Fukiyama Dream Extreme!
Starting from 29th of November 2010 up to 9th of December 2010 30 people from five different European countries (Estonia, France, Spain, Macedonia and Serbia) participated in a youth exchange called Fukiyama which concentrated on the concept of extreme sports and street culture. During these eleven days we had an opportunity to interact culturally, intellectually and personally. We got in touch with other countries’ way of life and customs, broke national stereotypes and made a lot of friends. Most importantly, we defined the modern concept of extreme sports and street culture. Here are our results.
We all agreed that the concept of street culture includes all activities where youngsters try to express themselves through unconventional, and sometimes frowned upon means of expression. These include, among other things, break and street dance, graffity and street art, alternative music genres, certain way of dressing, particular way of speaking and an unorthodox way of life. During these eleven days we were given a chance to experience some of these things and were instructed in certain aspects and fractions of street culture. Out of this we got a clearer picture what it is all about.
We agreed that the term extreme sports refers to all unconventional sports that include putting oneself into dangerous situations in order to experience a thrilling sensation caused by jolt of adrenaline.
However, it was not easy to come to an agreement about the reputation of street culture and extreme sports. Some of us thought that this culture, being a subculture, should stay exactly where it sprang from – the underground. During our round table discussion the vice mayor of Viimsi even tried to persuade us that the reputation of people practicing this kind of culture and sports is not negative at all. The truth, put indelicately simple, is that the reputation is not good. Society mostly sees this way of life as something which is shady. These people are regularly taken for vandals, miscreants, drug-abusers and potentially dangerous people to society and the ‘normal’ way of life. The fact that a graffiti artist was threatened with the police while preparing the materials for the workshop, only proves this point. The main problem lies in the fact that the public is reluctant to recognize the artistic dimension in these desperate efforts to express thoughts and feelings in an unconventional way, which is the only way that makes sense to these youngsters.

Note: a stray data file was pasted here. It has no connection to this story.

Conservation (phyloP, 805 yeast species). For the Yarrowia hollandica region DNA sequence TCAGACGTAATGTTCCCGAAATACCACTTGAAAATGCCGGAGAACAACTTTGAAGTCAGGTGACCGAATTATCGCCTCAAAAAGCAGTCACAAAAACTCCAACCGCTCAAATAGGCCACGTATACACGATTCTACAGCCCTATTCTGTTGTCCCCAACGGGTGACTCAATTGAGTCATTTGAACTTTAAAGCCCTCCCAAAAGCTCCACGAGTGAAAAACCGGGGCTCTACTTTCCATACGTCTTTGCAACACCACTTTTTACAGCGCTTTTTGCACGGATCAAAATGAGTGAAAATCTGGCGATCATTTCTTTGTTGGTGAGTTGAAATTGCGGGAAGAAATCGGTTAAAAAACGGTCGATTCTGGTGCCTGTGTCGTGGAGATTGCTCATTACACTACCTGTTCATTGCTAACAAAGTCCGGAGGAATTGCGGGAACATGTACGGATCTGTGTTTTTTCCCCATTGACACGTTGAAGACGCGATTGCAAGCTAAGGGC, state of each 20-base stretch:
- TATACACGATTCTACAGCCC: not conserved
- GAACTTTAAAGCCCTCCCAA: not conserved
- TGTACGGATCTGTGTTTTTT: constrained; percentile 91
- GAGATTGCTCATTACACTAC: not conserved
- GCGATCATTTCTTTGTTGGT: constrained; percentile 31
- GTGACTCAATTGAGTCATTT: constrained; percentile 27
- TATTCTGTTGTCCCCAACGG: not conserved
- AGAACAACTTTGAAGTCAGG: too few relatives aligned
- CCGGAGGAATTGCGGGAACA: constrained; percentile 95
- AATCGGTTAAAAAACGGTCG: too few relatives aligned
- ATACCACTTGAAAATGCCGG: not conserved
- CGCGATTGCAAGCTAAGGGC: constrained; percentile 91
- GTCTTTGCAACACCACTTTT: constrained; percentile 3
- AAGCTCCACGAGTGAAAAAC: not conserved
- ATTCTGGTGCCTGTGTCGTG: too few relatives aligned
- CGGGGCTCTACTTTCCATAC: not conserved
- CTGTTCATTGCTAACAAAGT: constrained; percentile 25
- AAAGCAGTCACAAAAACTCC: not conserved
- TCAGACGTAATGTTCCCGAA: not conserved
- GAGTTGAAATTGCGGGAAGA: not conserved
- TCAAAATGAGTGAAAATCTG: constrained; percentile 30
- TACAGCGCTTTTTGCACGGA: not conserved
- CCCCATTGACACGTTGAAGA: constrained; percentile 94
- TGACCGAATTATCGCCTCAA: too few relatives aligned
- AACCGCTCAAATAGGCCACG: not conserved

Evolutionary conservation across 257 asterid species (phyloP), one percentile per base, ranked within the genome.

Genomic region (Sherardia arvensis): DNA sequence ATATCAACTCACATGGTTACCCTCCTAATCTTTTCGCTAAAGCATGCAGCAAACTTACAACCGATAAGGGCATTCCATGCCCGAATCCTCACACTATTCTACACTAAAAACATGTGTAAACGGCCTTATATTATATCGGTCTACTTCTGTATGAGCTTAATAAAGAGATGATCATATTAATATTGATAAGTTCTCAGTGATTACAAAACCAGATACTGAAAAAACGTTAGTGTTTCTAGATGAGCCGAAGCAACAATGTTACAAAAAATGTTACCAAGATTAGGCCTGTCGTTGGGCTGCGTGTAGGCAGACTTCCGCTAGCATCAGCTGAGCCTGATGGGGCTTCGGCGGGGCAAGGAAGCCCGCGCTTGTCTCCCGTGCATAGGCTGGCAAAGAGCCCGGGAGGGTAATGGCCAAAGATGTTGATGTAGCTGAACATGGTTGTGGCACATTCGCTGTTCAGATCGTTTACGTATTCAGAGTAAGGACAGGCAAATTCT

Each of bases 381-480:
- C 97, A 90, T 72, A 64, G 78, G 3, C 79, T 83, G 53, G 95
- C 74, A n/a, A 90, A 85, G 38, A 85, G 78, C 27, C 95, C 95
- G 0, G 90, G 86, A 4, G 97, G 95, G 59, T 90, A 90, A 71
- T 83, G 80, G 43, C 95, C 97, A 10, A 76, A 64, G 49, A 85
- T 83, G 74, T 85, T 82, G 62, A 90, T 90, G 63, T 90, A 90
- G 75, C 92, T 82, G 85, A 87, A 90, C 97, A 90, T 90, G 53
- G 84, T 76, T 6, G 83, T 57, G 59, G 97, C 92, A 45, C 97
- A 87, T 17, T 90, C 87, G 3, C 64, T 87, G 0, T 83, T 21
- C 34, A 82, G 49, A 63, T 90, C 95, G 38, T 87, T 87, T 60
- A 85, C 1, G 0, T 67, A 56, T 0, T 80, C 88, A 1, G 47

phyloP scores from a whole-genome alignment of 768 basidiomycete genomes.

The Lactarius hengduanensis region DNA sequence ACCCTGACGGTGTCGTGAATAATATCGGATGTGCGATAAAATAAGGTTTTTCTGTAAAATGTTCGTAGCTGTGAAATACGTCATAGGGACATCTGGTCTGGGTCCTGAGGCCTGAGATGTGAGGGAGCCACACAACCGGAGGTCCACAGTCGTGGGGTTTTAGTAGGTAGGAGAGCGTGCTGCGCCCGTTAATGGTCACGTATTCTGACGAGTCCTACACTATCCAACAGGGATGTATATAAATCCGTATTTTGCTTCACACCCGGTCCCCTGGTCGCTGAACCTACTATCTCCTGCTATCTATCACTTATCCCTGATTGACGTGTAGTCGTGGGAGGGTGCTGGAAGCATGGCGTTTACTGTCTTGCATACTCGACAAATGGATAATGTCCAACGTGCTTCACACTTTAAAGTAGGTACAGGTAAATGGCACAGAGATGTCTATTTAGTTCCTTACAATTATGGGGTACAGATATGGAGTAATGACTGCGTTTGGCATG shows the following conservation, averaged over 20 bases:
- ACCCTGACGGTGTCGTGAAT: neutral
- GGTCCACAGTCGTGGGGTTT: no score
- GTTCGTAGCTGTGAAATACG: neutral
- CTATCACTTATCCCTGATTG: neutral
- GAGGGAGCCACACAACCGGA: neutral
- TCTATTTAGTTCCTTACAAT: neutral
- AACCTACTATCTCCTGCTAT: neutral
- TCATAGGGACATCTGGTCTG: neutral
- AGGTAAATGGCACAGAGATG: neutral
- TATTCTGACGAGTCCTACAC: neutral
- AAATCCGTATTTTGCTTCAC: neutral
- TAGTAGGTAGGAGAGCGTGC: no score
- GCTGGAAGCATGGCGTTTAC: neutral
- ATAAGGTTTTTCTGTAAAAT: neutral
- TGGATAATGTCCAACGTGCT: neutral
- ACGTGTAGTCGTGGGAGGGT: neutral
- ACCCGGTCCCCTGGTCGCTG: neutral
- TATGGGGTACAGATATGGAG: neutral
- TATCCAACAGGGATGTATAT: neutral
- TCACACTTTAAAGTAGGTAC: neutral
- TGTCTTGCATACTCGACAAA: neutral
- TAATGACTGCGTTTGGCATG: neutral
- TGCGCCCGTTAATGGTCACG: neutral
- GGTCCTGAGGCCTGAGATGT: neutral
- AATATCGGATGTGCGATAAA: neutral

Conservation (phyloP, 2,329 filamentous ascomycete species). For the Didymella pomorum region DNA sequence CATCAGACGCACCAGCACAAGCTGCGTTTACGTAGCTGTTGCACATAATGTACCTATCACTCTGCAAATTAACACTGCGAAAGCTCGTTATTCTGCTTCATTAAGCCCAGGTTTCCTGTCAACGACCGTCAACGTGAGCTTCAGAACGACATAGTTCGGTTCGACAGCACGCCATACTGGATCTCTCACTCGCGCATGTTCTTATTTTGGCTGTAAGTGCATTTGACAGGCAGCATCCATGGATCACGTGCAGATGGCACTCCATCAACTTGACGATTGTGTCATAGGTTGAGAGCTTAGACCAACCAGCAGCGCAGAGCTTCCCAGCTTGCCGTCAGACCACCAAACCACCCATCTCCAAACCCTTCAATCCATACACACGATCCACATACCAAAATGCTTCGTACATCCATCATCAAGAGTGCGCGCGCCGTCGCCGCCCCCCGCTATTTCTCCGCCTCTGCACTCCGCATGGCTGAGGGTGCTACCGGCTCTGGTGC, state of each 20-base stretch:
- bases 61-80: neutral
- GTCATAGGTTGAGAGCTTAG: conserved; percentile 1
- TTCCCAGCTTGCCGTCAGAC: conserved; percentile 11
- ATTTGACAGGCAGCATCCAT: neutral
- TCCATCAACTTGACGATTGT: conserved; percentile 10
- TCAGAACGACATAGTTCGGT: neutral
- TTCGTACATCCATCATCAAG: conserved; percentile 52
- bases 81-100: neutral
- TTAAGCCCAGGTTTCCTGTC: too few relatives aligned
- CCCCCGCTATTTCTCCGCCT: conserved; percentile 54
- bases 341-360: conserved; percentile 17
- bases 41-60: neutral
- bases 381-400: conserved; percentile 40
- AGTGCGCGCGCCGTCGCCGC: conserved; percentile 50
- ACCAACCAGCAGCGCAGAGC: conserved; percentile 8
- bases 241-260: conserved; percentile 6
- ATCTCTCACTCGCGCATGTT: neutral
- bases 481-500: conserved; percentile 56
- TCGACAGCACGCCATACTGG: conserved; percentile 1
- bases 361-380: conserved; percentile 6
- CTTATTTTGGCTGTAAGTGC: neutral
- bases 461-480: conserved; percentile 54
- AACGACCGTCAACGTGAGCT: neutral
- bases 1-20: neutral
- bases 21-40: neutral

Except the reputation which could surely use improvement, the accent has to be on the facilities where youngster could practice these sports. Youngsters could use more places such as skate parks, sky parks, bungee and skydiving clubs in order to be able to train and practice these sports in a safe environment before venturing out in the real life where they can hurt themselves or others, or present an inconvenience to society. Furthermore, there should be designated places for people to do graffity because if the youth would have places to express themselves through street art they wouldn’t have to ruin city walls and buildings. Also, youth centers and places where young people could hang around, socialize and spend quality time with one another should be opened and available to youngsters of all ages and with different interests.
All in all, this youth exchange has been very useful and enlightening to us. It taught us that street culture is just like any other kind of culture (such as high society, hippie, punk, yuppie, rasta, pop culture etc.), and that extreme sports can be popularized and enjoyed by the majority of the society. We also agree that the topic really deserves attention and dedication because there is a lot to improve.
Team Serbia from MRR Serbia